A different perspective

Featuring a guest piece from Danny Hajjar

If you can’t already tell, I’ve been really curious about the conversations and narratives that structure my life. It’s been humbling for me to realize that I am selective with my listening and engagement—that I can thrive on conversations with humans, but that when it comes to conversations with my body, or engaging certain memories, I often dissociate or shut down completely. So I’ve been revisiting some happier memories lately, thinking about how I would talk to myself and maybe even the objects associated with those memories, if I could have a conversation with them today.

Which leads me to this guest post from a person who I am so grateful to have connected with through the internet. Danny Hajjar and I met through Twitter a few years ago because we’re both DJs and music nerds, and have been supporting/uplifting each other’s work ever since. He’s the author of a wonderful newsletter called Sa’alouni El Nas which highlights stories, articles, interviews, and other reads related to topics he cares about (see: Lebanon, stories about Southwest Asia and North Afrika and its diaspora communities, music, arts, culture, etc.)

The prompt:

Write from the perspective of an object that you engage with every day

From the perspective of my iPod in high school

Do you remember when you first saw me at the Apple Store? You saved up all of your money in high school, and eagerly you walked in to choose the all-white edition with the click-wheel – revolutionary for its time. Unboxing, holding me in your hands, readying your music library to transfer all of your songs into this tiny square-shaped box. Little did you know that I would be so much more than a replacement for your CD player, or just another music listening device.

The meticulousness with which you organize your songs in iTunes, the many playlists for the moods and vibes you sought to curate – these became my way of facilitating your escape from reality. Shoving me into your pocket on your way to school every morning, you relied on me to sift through the thousands of songs in my memory and feed your soul in a tailored way. Those mornings that you weren’t feeling it, we often went to you “Be Careful What You Wish For” playlist with dark, melancholy songs that drove your energy further into your heartbreak and anger. When you drove in the summertime with the windows down after you got your license, I made sure that you seamlessly had songs queued up to which you could belt your heart out so that the world boisterously knew your existence. And yes, there was that one playlist that, in your words, “set the mood” but that needed work.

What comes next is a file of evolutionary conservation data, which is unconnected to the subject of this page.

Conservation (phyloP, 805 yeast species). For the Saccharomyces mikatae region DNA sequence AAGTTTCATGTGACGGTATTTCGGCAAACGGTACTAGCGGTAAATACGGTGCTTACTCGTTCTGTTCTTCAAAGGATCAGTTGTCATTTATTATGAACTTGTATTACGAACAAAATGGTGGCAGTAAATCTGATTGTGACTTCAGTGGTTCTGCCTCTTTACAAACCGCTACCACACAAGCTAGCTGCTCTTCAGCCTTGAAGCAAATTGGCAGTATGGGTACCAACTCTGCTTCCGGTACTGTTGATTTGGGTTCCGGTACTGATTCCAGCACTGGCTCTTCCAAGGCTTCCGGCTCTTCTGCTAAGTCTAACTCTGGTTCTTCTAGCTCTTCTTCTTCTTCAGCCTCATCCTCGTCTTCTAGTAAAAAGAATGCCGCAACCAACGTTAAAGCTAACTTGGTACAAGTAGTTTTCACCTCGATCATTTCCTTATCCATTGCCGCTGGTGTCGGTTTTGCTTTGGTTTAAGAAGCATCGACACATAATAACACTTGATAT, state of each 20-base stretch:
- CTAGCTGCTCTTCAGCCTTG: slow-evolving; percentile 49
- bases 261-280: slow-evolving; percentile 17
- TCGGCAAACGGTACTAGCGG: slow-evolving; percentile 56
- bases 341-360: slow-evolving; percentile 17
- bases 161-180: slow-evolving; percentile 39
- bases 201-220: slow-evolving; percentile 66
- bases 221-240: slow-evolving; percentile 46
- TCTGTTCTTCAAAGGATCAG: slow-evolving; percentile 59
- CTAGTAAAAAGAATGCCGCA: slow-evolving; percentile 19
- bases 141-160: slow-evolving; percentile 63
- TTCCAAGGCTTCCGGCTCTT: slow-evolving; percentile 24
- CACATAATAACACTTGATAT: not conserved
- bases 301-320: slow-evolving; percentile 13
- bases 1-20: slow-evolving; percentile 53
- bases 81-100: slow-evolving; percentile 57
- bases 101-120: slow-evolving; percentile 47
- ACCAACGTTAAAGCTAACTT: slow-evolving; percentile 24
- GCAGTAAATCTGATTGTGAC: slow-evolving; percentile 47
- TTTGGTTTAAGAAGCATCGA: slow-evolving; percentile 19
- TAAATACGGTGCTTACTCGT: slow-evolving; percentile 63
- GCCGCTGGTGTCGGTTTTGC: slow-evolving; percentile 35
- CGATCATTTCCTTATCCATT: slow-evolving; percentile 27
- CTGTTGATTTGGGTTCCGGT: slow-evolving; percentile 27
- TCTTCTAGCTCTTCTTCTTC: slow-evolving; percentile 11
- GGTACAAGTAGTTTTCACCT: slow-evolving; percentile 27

Above all of that, though, was the way you used me to connect with your identity and your roots as a human. Your parents came to the US from Lebanon and never let you forget who you were – and you, in turn, gravitated toward music as that cultural outlet. The sounds of Arab pop, the beautiful voices of the Middle East and North Africa, the “damn that hit me deep” lyrics of their music, all of this felt familiar to your essence.

In a time when the shadow of Sept. 11th still fueled the hatred and demonization of Arabs and the Arabic language, you sought me as an escape valve to your identity, to your family and loved ones who lived a whole world away but still felt so close. Together, we reminded ourselves that this language, these people – our people – have a rich, delicate history that spanned generations and laid the foundation for creative, artistic output that saw the beauty in simplicity. This connection through me provided a way to melodically listen to the Arabic language, through your headphones, without fear of outside ignorance. You relied on me to remind you of your roots, of your family in Lebanon, of your communities in the US with whom you shared fears, hopes, joys, and so many other feelings.

To others, I may just be a way to store their music libraries and to access their songs. But for you, I was a way to musically facilitate the connection to your own identity and to instill pride in the roots and language of your people, all with the click of a button.

A guest post by
Danny Hajjar is an avid music lover, he is passionate about hip hop artists in the Middle East and North Africa and the growth of their music beyond the region. He curates music and stories in his weekly newsletter “Sa’alouni El Nas”.
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